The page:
The Department of Classical and Modern Languages and Literatures (CMLL) at Mississippi State University will soon be hosting a symposium dedicated to “The metaphor of the monster.”  This exciting event will take place on Friday, September 21st, and Saturday, September 22nd, 2018.

The deadline to submit abstracts is July 1st, 2018. 

Mermaids, giants, gorgons, harpies, dragons, cyclopes, hermaphrodites, cannibals,amazons, krakens, werewolves, barbarians, savages, zombies, vampires, angels, demons all of those inhabit and represent our deepest fears of attack and hybridization, but also our deepest desires of transgression. Frequently described in antithetical terms, monsters were frequently read in the past as holy inscriptions and proofs of the variety and beauty of the world created by God, or as threats to civilization and order. These opposing views on the monster show the radically different values that have been assigned to monsters since they started to permeate the human imagination in manuscripts, maps, and books.

Their hybridity challenges natural order and escapes taxonomy, thus problematizing our epistemological certainties. Inhabiting the margins of society, monsters also police social laws and show the consequences of transgressions on their own deformed bodies. Moreover, they are pervasive in nature and metamorphose into something else in different historical periods in order to embody the fears of that age, never to disappear from our imagination.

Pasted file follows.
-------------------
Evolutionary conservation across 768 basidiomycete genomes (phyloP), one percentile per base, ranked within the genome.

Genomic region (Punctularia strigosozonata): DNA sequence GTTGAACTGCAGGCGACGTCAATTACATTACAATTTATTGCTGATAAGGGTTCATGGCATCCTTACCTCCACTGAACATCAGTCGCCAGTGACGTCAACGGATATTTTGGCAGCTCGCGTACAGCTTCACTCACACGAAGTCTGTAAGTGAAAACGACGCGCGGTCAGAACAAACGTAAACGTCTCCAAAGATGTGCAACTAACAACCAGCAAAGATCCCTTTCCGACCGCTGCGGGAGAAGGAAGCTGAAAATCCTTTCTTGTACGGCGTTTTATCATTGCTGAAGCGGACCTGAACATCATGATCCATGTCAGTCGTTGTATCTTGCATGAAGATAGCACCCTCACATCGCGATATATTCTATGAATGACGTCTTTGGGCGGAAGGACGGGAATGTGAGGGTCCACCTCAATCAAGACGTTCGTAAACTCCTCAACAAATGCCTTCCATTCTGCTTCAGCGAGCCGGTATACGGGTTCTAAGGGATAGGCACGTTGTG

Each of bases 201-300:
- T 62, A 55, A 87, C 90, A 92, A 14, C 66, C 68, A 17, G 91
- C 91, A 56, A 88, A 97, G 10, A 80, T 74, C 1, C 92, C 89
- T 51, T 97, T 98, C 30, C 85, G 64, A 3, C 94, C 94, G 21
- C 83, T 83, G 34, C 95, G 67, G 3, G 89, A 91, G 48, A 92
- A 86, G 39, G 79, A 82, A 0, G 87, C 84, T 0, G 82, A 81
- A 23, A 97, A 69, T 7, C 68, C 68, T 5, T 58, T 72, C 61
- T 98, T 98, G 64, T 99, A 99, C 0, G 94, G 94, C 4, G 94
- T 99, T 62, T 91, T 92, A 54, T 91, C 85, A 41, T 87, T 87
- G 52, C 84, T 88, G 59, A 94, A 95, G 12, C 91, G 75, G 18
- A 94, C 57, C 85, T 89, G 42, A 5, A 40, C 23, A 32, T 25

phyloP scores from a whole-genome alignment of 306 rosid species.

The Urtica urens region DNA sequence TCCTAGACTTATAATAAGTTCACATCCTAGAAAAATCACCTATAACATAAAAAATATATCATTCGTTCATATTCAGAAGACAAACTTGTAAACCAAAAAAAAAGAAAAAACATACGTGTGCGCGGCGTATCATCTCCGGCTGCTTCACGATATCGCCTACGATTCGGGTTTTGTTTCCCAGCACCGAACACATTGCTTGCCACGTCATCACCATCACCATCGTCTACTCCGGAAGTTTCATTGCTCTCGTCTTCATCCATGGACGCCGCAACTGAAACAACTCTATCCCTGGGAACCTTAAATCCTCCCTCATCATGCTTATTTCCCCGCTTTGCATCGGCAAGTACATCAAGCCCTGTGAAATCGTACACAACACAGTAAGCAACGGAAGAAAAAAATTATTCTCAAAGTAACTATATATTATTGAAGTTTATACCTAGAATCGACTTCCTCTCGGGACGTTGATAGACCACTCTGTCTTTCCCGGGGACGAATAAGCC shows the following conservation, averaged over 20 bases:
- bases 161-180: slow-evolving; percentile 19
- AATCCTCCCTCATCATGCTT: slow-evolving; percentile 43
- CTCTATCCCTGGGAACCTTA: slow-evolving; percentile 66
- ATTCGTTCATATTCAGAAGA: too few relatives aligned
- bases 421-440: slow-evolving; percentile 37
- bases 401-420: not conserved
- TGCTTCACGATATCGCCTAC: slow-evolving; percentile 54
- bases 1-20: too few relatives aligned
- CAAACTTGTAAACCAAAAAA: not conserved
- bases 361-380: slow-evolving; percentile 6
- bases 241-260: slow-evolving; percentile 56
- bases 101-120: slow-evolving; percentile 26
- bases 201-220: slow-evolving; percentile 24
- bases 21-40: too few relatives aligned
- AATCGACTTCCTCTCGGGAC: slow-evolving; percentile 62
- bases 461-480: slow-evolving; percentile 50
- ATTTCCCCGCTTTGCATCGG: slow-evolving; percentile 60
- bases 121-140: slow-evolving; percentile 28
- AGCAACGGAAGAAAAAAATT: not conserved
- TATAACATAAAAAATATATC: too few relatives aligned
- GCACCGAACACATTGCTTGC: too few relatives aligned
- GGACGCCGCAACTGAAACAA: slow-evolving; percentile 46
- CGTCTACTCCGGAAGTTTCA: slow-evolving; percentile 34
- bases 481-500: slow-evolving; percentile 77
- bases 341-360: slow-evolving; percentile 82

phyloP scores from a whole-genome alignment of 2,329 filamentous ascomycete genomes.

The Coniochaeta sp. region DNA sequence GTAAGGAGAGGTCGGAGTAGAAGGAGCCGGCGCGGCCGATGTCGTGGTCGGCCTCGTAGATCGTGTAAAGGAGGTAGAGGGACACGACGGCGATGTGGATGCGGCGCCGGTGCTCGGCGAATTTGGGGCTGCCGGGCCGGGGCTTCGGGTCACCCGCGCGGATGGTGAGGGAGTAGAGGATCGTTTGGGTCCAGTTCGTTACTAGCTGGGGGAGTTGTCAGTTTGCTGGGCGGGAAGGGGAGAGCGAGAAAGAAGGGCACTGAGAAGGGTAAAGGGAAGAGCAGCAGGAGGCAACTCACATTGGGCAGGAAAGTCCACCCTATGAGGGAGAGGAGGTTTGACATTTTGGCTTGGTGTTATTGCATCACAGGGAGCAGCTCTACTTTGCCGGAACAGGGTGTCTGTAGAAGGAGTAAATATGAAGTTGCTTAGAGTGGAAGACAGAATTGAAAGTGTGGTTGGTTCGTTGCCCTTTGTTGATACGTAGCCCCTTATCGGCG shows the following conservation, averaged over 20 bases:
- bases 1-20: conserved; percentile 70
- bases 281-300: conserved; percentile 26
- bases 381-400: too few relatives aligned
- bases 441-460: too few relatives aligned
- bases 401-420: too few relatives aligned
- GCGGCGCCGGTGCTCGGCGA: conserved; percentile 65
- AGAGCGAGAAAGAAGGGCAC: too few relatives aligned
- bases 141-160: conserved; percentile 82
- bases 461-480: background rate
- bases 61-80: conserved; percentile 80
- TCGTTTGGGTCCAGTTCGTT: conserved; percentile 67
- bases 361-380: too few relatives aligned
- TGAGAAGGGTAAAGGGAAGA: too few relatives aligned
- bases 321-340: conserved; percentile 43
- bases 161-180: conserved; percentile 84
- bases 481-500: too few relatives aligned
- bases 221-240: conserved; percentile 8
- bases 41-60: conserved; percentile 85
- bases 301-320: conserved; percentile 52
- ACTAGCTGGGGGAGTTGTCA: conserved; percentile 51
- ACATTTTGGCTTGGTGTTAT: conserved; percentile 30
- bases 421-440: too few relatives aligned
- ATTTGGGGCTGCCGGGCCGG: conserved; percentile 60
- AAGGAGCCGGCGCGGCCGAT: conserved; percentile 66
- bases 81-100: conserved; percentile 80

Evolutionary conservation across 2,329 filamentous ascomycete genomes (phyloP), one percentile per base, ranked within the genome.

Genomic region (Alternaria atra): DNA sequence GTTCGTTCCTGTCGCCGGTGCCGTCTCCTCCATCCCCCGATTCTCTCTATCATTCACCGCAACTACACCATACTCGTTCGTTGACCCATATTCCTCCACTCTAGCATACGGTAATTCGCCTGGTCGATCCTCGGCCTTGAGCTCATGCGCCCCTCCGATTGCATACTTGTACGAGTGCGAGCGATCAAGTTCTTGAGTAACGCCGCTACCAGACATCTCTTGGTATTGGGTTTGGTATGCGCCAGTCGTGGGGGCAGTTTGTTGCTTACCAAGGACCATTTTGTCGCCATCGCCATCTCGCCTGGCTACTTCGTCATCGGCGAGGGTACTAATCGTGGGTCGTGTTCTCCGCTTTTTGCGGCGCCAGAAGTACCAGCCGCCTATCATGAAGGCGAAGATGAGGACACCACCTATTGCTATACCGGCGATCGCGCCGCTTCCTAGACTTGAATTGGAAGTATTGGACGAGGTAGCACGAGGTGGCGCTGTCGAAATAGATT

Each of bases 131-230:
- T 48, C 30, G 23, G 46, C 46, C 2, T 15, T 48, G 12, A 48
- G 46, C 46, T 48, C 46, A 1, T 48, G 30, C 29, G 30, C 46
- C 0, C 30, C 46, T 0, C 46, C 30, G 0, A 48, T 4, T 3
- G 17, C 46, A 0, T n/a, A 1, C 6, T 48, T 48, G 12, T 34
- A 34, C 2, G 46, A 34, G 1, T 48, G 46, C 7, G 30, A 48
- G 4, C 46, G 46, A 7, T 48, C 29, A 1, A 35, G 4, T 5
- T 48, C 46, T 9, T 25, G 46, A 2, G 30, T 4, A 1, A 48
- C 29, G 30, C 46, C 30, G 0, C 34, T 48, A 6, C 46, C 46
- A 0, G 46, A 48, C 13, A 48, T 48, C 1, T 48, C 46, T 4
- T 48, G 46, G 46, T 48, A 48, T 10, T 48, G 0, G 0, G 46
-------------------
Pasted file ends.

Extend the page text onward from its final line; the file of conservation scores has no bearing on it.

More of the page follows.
The 2018 Classical & Modern Languages and Literatures Symposium focuses on the concept of monstrosity as a cultural construct in literature, science, and art, and the ways in which the monster has been shaped, used, and interpreted as metaphor by scientists, writers, and artists in order to depict otherness, hybridization, threat to hegemonic order, and and artists in transgression.

We accept submissions in English that explore monstrosity from various disciplinary or interdisciplinary angles. Topics might include, but are not limited to:

  • Representation in literature/art of different forms of monstrosity
  • Gendered- or queer-focused studies of monstrosity
  • The depiction of the Other as monster, and the depiction of marginalized  communities
  • Hybridity, miscegenation, and the problem of categorizing
  • Cartography, margins of civilization
  • Books as monsters
  • Transgressive subjects as monsters
  • The medicalization of the monster: monstrosity in medical discourse; monsters within: parasites, viruses, and illness
  • Ecocritical approaches to the topic: humans as “parasites”” and “”predators”
  • Dystopian depictions of the urban space as a monstrosity
  • The monster as spectacle, freak shows
  • Deconstructing monstrosity through inclusion
  • Teaching monstrosity
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